As a chef, it is my business to create memorable dining experiences and food that is unforgettable. Crafting dishes that really wow the guest is a creative endeavor that involves all the senses.
Disregarding even one sense will lessen the overall impact and success of the dish. When I create a dish, I consider its appearance. Is it colorful, well-proportioned with various shapes, balanced between negative and positive space, well-designed, and generally attractive? I think about how sound could play into the dish with things like sizzle or crunch? Next I think about the dish’s overall aromatic profile that should be complex and appealing. Then, I move to the mouth where I think about texture and taste. A great dish combines numerous textures in different proportions to keep the dish interesting with every bite. When it comes to taste, I consider how to incorporate all five tastes—sweet, sour, salty, bitter, and umami—in different amounts to create an intriguing balance of flavor.
People are sometimes surprised to learn that all five tastes can (and ideally should) fit into as many recipes as possible. The reason for this is that we have different taste receptors for each of our tastes. Thus, striving to stimulate as many tastes as possible creates a big taste impression and a higher level of complexity. But how these tastes are combined and balanced is the art of the dish, and there are an infinite variety of combinations using a multitude of ingredients. Learning to dissect different tastes in a recipe is essential to the creative process. For instance, BBQ sauces incorporate all five tastes in varying amounts to achieve different flavor profiles. Desserts are predominantly sweet and sometimes sour. At the same time, desserts make use of the other tastes — but in a background role. For instance, chocolate, coffee, and caramel add bitter notes. Salt in various doughs or in chocolate preparations is essential. Umami is increasingly found in desserts that incorporate bacon, prosciutto, or green tea.
Prominent Role for Umami
Chefs today are increasingly focusing on umami and making it a more prominent and well thought out part of their creations. The reason is simple. Umami contributes a base note that adds depth of flavor and increases the savory (and delicious) character. There are two basic ways of adding umami. The first is through the use of MSG, which is essentially pure umami. The other way is through the use of umami-rich ingredients like miso, soy sauce, dried shiitake, ketchup, seaweed, fermented fish sauce, cured meats, well-aged cheeses, etc. When to use either technique is a question of the overall impression you want. When I use MSG, it is because I want umami without other flavors. When I use umami-rich ingredients, it is when I want more umami and other flavors.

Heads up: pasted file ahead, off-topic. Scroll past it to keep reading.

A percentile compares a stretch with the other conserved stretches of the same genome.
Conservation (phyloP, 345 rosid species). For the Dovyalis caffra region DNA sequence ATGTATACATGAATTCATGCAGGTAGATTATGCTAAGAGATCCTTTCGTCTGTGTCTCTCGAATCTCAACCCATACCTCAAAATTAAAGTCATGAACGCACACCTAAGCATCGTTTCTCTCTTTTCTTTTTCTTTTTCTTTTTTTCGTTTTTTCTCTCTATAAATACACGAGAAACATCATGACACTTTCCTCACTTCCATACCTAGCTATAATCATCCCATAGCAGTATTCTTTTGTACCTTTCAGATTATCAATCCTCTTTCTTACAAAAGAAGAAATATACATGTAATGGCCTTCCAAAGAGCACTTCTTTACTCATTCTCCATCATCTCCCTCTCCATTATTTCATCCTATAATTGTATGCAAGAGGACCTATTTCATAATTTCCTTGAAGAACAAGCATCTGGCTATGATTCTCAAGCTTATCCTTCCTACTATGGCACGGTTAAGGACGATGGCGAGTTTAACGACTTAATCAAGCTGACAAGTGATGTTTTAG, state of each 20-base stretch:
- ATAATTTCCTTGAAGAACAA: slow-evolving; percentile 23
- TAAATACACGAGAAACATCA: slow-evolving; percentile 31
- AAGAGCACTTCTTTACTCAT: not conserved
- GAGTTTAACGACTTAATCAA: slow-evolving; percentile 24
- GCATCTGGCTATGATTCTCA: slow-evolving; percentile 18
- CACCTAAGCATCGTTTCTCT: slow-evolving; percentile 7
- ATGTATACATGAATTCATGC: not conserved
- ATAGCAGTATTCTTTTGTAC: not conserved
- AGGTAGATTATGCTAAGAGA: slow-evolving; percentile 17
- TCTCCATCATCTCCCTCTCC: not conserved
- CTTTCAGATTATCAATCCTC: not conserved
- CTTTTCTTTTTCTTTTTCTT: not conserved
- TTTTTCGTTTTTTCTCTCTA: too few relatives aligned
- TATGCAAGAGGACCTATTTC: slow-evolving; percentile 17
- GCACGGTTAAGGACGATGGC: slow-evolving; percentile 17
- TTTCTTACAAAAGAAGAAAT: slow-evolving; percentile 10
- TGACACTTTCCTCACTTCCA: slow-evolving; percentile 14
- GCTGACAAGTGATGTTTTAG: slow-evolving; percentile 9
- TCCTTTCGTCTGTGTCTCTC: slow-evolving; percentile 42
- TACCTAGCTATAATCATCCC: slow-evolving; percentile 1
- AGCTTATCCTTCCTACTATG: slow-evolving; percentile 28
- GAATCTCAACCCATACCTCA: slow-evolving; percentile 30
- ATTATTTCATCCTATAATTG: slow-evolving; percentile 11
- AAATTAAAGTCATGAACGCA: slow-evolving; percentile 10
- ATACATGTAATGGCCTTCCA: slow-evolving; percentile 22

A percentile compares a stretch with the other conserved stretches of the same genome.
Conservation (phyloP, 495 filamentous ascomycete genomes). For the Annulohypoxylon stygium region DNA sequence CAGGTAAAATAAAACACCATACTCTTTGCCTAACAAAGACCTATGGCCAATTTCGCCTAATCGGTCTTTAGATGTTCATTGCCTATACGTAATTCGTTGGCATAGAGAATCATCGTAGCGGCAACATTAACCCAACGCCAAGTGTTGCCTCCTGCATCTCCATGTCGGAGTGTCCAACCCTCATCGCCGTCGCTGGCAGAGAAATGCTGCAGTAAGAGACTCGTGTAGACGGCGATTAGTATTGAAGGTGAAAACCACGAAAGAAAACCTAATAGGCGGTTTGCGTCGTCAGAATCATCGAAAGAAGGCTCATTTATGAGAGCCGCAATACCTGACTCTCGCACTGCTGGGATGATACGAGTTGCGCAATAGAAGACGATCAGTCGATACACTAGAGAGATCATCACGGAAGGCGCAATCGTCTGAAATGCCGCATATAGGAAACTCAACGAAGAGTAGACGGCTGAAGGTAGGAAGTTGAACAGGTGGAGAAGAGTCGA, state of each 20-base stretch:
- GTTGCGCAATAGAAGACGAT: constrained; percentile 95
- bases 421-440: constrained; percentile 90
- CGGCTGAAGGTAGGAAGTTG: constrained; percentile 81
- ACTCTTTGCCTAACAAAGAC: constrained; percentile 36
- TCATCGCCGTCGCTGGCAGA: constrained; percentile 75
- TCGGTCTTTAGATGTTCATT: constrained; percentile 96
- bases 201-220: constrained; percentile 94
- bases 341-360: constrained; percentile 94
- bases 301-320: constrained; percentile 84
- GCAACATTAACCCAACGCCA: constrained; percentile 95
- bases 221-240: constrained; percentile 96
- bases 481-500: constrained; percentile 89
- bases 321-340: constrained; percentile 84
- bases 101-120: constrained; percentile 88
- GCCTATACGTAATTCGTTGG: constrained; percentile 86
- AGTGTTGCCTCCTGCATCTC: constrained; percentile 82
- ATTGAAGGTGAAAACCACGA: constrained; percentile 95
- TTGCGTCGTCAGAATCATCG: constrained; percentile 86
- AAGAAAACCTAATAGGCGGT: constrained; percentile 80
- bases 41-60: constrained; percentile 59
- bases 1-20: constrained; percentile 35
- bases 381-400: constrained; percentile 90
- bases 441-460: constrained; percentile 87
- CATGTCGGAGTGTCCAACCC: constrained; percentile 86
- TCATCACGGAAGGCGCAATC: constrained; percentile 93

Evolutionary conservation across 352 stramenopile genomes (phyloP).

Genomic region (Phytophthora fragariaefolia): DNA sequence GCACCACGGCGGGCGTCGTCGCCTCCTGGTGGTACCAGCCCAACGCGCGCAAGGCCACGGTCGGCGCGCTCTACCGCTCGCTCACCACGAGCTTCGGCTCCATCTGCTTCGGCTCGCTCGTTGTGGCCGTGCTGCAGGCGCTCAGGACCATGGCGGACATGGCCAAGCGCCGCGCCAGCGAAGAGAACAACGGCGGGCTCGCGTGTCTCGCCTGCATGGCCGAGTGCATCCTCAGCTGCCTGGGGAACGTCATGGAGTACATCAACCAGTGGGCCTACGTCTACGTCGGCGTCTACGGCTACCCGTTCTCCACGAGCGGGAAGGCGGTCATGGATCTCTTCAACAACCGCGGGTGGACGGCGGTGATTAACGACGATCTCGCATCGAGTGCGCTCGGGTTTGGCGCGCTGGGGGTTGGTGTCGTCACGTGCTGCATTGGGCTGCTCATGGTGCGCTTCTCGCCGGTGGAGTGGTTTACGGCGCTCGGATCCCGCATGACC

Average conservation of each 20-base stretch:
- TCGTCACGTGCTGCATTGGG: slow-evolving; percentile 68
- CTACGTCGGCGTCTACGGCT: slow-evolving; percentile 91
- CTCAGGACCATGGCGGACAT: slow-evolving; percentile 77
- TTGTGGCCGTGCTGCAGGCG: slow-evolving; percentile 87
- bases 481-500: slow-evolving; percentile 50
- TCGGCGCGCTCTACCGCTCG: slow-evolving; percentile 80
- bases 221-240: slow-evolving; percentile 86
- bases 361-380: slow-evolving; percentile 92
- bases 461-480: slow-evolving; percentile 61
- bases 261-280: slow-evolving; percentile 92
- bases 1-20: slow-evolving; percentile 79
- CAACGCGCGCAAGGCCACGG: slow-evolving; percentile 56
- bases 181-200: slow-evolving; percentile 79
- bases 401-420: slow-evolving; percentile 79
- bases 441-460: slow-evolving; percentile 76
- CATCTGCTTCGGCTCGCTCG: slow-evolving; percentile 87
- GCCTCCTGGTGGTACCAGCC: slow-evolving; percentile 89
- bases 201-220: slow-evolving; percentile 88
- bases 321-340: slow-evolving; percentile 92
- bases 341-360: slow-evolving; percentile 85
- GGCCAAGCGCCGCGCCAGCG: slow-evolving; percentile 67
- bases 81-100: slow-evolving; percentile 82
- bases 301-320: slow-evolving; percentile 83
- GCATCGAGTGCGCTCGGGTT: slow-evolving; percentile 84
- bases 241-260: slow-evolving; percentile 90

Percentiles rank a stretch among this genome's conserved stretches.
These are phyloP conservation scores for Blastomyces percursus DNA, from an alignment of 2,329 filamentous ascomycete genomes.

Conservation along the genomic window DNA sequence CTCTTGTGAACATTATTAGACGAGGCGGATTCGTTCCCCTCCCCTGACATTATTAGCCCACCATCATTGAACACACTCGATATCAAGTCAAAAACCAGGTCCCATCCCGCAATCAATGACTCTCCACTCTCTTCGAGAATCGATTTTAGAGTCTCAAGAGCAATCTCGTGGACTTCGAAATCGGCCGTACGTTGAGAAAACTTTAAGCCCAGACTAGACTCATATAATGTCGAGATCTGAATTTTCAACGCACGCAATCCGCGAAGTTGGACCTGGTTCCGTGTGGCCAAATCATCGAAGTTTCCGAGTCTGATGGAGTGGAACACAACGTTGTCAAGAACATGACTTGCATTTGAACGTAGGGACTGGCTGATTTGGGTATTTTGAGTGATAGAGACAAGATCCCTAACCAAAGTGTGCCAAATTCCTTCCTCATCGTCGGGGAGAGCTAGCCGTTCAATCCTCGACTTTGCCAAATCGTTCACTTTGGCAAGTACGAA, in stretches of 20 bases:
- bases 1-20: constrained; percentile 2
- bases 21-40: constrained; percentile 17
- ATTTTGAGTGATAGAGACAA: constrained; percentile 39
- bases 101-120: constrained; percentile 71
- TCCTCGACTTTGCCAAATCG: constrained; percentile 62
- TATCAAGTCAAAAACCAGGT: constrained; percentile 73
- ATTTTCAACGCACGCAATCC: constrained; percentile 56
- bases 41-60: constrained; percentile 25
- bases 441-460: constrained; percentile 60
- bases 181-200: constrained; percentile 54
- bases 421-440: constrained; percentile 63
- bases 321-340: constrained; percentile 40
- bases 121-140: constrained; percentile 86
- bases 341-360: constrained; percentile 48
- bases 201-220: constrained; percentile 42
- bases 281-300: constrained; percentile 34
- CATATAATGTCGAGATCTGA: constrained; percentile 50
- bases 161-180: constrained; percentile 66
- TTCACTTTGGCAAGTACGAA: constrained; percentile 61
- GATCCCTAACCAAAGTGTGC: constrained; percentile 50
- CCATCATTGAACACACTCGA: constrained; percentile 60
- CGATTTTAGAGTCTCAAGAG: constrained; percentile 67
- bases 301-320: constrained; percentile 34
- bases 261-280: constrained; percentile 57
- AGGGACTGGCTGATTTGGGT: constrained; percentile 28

An analysis of the ramen recipe below gives a good idea of how different ingredients contribute different things to the final dish.
Vegan/Vegetarian Ramen Recipe
- 6 cups water
- 1 4X8 inch piece kombu
- 5 medium dried shiitake caps
- 5 Tbsp. toasted sesame oil divided
- 6 garlic cloves minced
- 1/4 cup ginger freshly minced
- 8 thinly-sliced green onions separate green from white portions
- 3 Tbsp. dark miso
- 3 Tbsp. light soy sauce
- 1 cup brown vegetable broth unsalted
- 2 cups soy milk plain, unsweetened
- 4 cups dashi see recipe above
- 2 Tbsp. rice wine vinegar
- 1 tsp. MSG
- 4 qt. water
- 1 lb. fresh ramen noodles
- 2 cups shimeji mushrooms
- 2 cups bean sprouts
- 1 medium carrot julienned and blanched until al dente
- 6 oz. firm tofu cut into large dice
- 6 tsp. toasted sesame seeds
- Optional: sautéed bok choy
- Optional: hot sauce
In a large pot, soak the kombu and shiitake in water for 45 minutes. Slowly bring to a near-boil. Just before it reaches a boil, remove from heat and let sit for at least 30 minutes or until the dashi has a strong umami flavor. Strain and discard solids.
In a large pot, warm 3 tbsp. toasted sesame oil over medium heat; sauté garlic, ginger, and white portion of green onion for a minute or two. Add miso and continue sautéing until browning forms on the bottom of the pot. Add vegetable broth and increase heat to a boil. Add soy milk, dashi, rice wine vinegar and MSG; reduce heat to simmer for 15 minutes, whisking from time to time.
Meanwhile, in a separate pot, bring 4 qt. water to boil and cook fresh ramen noodles until tender. Strain noodles.
In a skillet, add 1 tbsp. toasted sesame oil and mushrooms; sauté for about 3-4 minutes, remove from skillet. Add remaining tbsp. toasted sesame oil and bean sprouts; sauté about 2 minutes until al dente, remove from skillet.
Place the hot, cooked ramen noodles into large individual bowls. Top with sautéed mushrooms, bean sprouts, carrots, tofu, optional bok choy, and ramen broth. Sprinkle with green onions, sesame seeds and add optional hot sauce.
Recipe photo courtesy of Flickr user: cas_ks
How each ingredient helps with building flavor and taste experience:
Header photo courtesy of Eater Chicago.